Mammogram skin cancer scar tissue

An Unexpected Consequence of Skin Cancer

For the last 23 or so years, I’ve been dealing with basal cell and squamous cell carcinoma. I’ve gotten pretty used to the frequent self-skin checks, the regularly scheduled dermatologist’s appointments, and (at least as much as I can ‘get used' to it) the biopsies and any needed excisions. Over the last few weeks, though, I’ve had to deal with something I never saw coming.

Routine mammogram showing a spot

Recently, I’ve been catching up on physicals and routine exams, one of which was my annual mammogram. After my mammogram, I left the hospital thinking that I would soon receive a letter in the mail that everything was good and to return in a year, just like I’ve received every other time. But the morning after my appointment, I got a phone call from my doctor that my mammogram showed a spot and I needed to go back for a diagnostic mammogram.

That mammogram was scheduled for just a few days out. I found it somewhat ironic that a regular mammogram can take weeks to be scheduled, but a follow-up mammogram can be scheduled in a matter of days. The films for the second mammogram were read by a radiologist while I was still at the hospital. I was then taken to a room to meet with a doctor, who told me I had a ‘focus of calcifications’ that was causing concern, and I would need a stereotactic biopsy.

Stereotactic biopsy for a diagnostic mammogram

That was a new term to me. I quickly realized it would be nothing like the biopsy my dermatologist does, where I have a couple of numbing shots and the whole thing is over in a matter of minutes. I was given a pamphlet that described the procedure and had a picture of it, and to say that it didn’t look fun is a definite understatement. The stereotactic biopsy was scheduled for two days later.

Upon my arrival at the hospital the morning of the biopsy, I was taken to the procedure room. One of the first things the tech said to me was "This is going to be hard on you." She said the area they needed to biopsy was up high and it was deep, and it would not be easy positioning me for the procedure, nor would it be comfortable for me trying to stay in that position perfectly still throughout the procedure. Once I was positioned, films were taken to get the coordinates of where the needle needed to go, I was given numbing shots, then an incision was made and the biopsy started.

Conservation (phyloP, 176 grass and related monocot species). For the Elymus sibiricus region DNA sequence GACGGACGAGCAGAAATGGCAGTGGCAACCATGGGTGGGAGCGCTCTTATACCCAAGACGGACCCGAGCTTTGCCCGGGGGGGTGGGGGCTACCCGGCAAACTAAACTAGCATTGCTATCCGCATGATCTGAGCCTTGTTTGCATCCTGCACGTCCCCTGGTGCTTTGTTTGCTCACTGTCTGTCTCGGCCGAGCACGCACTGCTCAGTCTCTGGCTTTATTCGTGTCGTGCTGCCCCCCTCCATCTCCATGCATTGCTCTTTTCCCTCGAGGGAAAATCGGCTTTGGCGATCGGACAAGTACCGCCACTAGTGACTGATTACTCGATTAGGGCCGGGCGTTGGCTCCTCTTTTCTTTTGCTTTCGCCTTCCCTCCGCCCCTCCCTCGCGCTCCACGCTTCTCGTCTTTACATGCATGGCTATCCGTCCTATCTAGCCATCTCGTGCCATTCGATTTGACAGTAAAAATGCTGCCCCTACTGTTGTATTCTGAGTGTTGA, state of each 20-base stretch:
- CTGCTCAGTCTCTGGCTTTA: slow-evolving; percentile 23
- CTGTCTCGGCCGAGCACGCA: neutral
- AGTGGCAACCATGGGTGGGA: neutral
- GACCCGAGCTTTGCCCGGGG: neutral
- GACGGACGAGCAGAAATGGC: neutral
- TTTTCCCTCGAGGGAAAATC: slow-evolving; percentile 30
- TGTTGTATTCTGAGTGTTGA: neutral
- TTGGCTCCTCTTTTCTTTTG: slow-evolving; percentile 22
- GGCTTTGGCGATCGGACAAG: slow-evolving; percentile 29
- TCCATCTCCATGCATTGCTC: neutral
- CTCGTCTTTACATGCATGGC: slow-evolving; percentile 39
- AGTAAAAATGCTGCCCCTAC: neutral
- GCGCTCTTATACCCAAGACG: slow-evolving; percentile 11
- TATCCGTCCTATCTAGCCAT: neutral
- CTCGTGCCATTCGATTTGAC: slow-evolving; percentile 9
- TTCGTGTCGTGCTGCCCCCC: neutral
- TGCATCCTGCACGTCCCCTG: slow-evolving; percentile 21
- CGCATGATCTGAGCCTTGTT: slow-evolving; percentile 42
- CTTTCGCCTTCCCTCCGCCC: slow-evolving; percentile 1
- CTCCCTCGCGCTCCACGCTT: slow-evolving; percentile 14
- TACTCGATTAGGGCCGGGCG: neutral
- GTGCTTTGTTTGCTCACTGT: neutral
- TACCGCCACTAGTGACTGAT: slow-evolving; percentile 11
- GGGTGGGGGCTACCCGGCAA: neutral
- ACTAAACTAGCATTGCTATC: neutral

An uncomfortable procedure

Even though I’ve had numerous medical procedures related to skin cancer, this was probably the worst procedure I’ve ever had done, between the positioning, uncomfortableness, the procedure itself, and the anxiety I had because of it. Once the procedure was over, I had to stay in position while another X-ray was taken and read, and then stay with pressure on to make sure bleeding stopped. And once all that was over, I had to have another mammogram before I could leave.

Scar tissue after skin cancer surgery

Saying that my anxiety level was high during this whole ordeal is also an understatement. Before I left the procedure room, though, the doctor came back in and said he thought there was a good chance the spots on my mammogram were scar tissue from a skin cancer surgery. What??! That is what I needed to hear, though - that there was a chance this wasn’t breast cancer.

A few days after the stereotactic biopsy, I received a call from my doctor’s office and was told that the pathology report showed no evidence of breast cancer! I never imagined that scar tissue from a skin cancer surgery would cause suspicious areas on a mammogram. If you think skin cancer is ‘no big deal’ and can just be cut off and you’re done with it, think again. Please, take good care of your skin and help save yourself a lot of anxiety and stress and ‘what if’s’. I wouldn’t wish this on anyone.

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This article represents the opinions, thoughts, and experiences of the author; none of this content has been paid for by any advertiser. The team does not recommend or endorse any products or treatments discussed herein. Learn more about how we maintain editorial integrity here.

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